If you are new to beekeeping and have yet to get bees you are probably wondering whether you should get a package of bees or a nucleus hive (nuc) to start with – what is the difference?
A nucleus hive is a complete hive with, comb, eggs, open brood, capped brood, newly emerged nurse bees, foraging field bees, and a mature queen who is already busy laying eggs.
A “package” contains 2-3 pounds of field bees (shaken from a lot of different production hives) and a very young queen in her own cage, which has probably laid only a few hundred eggs – enough to prove that she can. No comb, eggs, brood, none of that. Oh yeah, a package contains a can of syrup to keep the bees fed for a few days. A package is very like an artificial swarm.
Cost – nucs are about twice as expensive as a package.
Queens – When you get a nuc it comes with a queen which is already a part of the hive, and is already laying eggs. With a package you have to “install” the queen and there is always a chance that she won’t be accepted by the hive.
Comb – a nuc comes with about 5 frames of drawn comb where a package has none to start with – unless you have some to give it. This means that a package has no where to put stores, and the queen has no where to lay. However a package will usually draw a few frames of comb very quickly because they’ve been confined and drinking syrup.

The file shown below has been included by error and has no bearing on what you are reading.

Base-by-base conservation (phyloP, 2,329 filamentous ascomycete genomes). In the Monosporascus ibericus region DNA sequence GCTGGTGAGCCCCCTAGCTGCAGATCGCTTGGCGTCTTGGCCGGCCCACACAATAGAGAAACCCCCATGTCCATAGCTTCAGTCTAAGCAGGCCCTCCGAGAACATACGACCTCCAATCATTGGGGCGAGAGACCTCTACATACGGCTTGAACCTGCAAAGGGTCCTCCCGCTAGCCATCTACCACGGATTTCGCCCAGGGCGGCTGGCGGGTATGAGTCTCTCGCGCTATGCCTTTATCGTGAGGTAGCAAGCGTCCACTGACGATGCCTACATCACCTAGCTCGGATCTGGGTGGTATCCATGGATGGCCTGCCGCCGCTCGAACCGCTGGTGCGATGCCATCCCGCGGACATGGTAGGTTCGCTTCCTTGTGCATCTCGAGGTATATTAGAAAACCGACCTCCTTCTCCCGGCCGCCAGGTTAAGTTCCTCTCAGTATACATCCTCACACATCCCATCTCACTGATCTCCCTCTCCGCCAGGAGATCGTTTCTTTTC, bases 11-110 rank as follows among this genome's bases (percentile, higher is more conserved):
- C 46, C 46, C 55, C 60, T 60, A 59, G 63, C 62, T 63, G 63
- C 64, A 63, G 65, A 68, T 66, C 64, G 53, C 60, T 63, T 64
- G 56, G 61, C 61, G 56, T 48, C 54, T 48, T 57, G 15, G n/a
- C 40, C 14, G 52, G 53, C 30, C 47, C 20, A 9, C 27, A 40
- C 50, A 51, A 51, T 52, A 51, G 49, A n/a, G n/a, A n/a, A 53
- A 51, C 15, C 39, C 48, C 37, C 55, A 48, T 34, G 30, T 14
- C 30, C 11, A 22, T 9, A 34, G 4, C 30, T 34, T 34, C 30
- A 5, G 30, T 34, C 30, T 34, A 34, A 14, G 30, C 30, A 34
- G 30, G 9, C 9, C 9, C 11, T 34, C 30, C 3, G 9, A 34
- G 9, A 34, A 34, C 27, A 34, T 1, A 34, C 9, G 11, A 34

Build up – A nuc is a complete hive and should start building population as soon as you get it. A package has no brood yet, and the population will actually decline for about 4-6 weeks until the first eggs that are laid emerge as adults. So a nuc has about that much of a head start on the season when compared to a package.
Honey production – If you have drawn comb to work with and get your bees early enough either a nuc or package has potential to build up and perhaps produce a honey crop. If you don’t have comb – and as a beginner you probably don’t – then probably neither one (IMO) is going to produce excess honey in the first year – at least not in our area. With luck either one should be able to do so in its second year.
Either a nuc or package should build up enough during it’s first year to a sufficient size to over winter and get a good start next year. You might even be able to split during your first season and successfully go into your first winter with twice as many hives – I did.